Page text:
But Hulu and Netflix are far from the only places cord-cutters
are going for their TV fix. In fact cord-cutters are more likely
than the average internet user to visit some TV networks' websites
than they are to check out Netflix or YouTube, Experian found.
NBC.com topped the list of online video sites cord-cutters are
more inclined than most to visit. Fox News' and ESPN's sites
followed, but those visits may be as much about news as video.
NBC's "Today" site and Bing Video rounded out the top five. All
five sites edged out Netflix and YouTube, but that seems be because
the two video services' are pretty popular among cable subscribers
as well as cord-cutters. Netflix and YouTube combine to account for
half of the country's web traffic.
But aside from NBC and Bing Video, those visits may be as much
about checking out the latest news as they are watching video.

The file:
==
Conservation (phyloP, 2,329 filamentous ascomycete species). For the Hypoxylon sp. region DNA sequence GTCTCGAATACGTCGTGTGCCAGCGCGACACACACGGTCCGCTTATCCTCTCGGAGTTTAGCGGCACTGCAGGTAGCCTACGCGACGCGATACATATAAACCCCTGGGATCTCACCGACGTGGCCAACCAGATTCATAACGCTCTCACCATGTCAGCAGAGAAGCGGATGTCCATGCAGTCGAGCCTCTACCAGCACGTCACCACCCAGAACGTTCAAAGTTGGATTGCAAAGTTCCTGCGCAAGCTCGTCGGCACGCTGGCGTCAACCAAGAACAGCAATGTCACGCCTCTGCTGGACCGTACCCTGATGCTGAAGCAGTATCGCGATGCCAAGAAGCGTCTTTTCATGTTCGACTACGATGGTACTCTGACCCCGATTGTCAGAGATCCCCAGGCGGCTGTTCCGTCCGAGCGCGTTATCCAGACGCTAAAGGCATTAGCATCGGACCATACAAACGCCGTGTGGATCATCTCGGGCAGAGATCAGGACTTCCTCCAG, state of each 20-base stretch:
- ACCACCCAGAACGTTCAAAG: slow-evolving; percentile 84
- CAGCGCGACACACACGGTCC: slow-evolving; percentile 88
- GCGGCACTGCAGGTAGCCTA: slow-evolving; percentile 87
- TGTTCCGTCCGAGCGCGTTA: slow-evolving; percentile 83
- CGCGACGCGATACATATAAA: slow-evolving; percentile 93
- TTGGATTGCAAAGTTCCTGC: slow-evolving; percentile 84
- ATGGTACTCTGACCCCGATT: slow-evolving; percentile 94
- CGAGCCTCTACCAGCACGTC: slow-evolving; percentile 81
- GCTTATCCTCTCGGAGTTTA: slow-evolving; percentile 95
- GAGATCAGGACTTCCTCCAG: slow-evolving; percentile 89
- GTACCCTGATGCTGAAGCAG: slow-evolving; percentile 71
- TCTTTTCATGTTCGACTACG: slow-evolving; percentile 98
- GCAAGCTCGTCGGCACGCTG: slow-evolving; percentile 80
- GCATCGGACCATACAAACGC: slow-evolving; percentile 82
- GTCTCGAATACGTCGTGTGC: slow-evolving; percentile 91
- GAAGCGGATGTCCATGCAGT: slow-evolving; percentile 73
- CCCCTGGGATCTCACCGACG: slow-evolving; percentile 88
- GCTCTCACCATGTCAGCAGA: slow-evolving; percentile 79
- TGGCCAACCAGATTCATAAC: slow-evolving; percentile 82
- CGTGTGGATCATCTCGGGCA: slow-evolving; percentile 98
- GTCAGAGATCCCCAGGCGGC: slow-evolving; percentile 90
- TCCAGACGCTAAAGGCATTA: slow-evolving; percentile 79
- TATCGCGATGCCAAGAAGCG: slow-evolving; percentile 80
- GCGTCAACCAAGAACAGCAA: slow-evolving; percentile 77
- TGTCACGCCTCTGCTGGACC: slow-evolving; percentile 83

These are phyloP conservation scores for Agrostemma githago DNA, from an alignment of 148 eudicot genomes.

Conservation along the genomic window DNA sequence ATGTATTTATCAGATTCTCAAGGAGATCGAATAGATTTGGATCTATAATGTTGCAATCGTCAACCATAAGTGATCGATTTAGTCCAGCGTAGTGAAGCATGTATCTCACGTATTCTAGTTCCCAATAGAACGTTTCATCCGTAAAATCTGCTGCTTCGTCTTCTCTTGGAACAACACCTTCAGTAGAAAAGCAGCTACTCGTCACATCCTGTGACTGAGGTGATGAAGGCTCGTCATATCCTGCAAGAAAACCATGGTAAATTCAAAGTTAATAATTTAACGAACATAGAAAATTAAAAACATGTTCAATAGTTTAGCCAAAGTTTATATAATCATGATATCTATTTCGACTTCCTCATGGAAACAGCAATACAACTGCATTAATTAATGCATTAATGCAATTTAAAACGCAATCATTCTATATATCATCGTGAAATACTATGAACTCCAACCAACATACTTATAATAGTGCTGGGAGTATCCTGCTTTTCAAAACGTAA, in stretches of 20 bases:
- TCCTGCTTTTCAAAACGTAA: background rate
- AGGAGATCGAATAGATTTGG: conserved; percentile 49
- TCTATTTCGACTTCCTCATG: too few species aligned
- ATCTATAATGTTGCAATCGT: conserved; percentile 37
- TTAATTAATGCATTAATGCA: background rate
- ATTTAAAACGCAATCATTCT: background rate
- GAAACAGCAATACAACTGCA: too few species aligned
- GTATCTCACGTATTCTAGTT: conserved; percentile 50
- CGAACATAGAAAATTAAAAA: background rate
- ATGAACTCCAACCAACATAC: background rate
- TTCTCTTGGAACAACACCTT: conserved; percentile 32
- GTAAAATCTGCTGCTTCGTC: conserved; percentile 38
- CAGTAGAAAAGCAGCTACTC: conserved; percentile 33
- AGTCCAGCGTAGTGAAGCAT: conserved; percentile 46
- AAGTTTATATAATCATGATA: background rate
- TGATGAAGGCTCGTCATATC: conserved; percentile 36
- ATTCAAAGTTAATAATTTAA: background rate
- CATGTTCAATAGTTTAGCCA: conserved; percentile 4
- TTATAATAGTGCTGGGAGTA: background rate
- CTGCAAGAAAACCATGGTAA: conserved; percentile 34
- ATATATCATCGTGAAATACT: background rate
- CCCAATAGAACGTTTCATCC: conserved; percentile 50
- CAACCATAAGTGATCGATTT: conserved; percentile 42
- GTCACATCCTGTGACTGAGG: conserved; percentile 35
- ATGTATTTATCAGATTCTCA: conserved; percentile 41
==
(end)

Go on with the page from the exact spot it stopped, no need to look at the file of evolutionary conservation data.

ESPN's ranking is "certainly driven by cord-cutters who still need
to get their sports fix somewhere," Mr. Fetto said.
Sports has long been considered cable and satellite providers'
biggest protection against cord-cutting. But while the NFL is often
cited as the most valuable deterrent, that label should actually go
to the NBA. People who are "very interested" in the NFL are 23%
less likely to cancel their cable subscriptions, but those "very
interested" in the NBA are 40% less likely, according to Experian.
College football indexed at 21%, trailed by Major League Baseball
Experian measured cord-cutters as people who have broadband
internet subscriptions but not cable or satellite TV subscriptions.
That means these could people who canceled their cable/satellite TV
subscriptions or never had one in the first place (a cohort
commonly called "cord-nevers").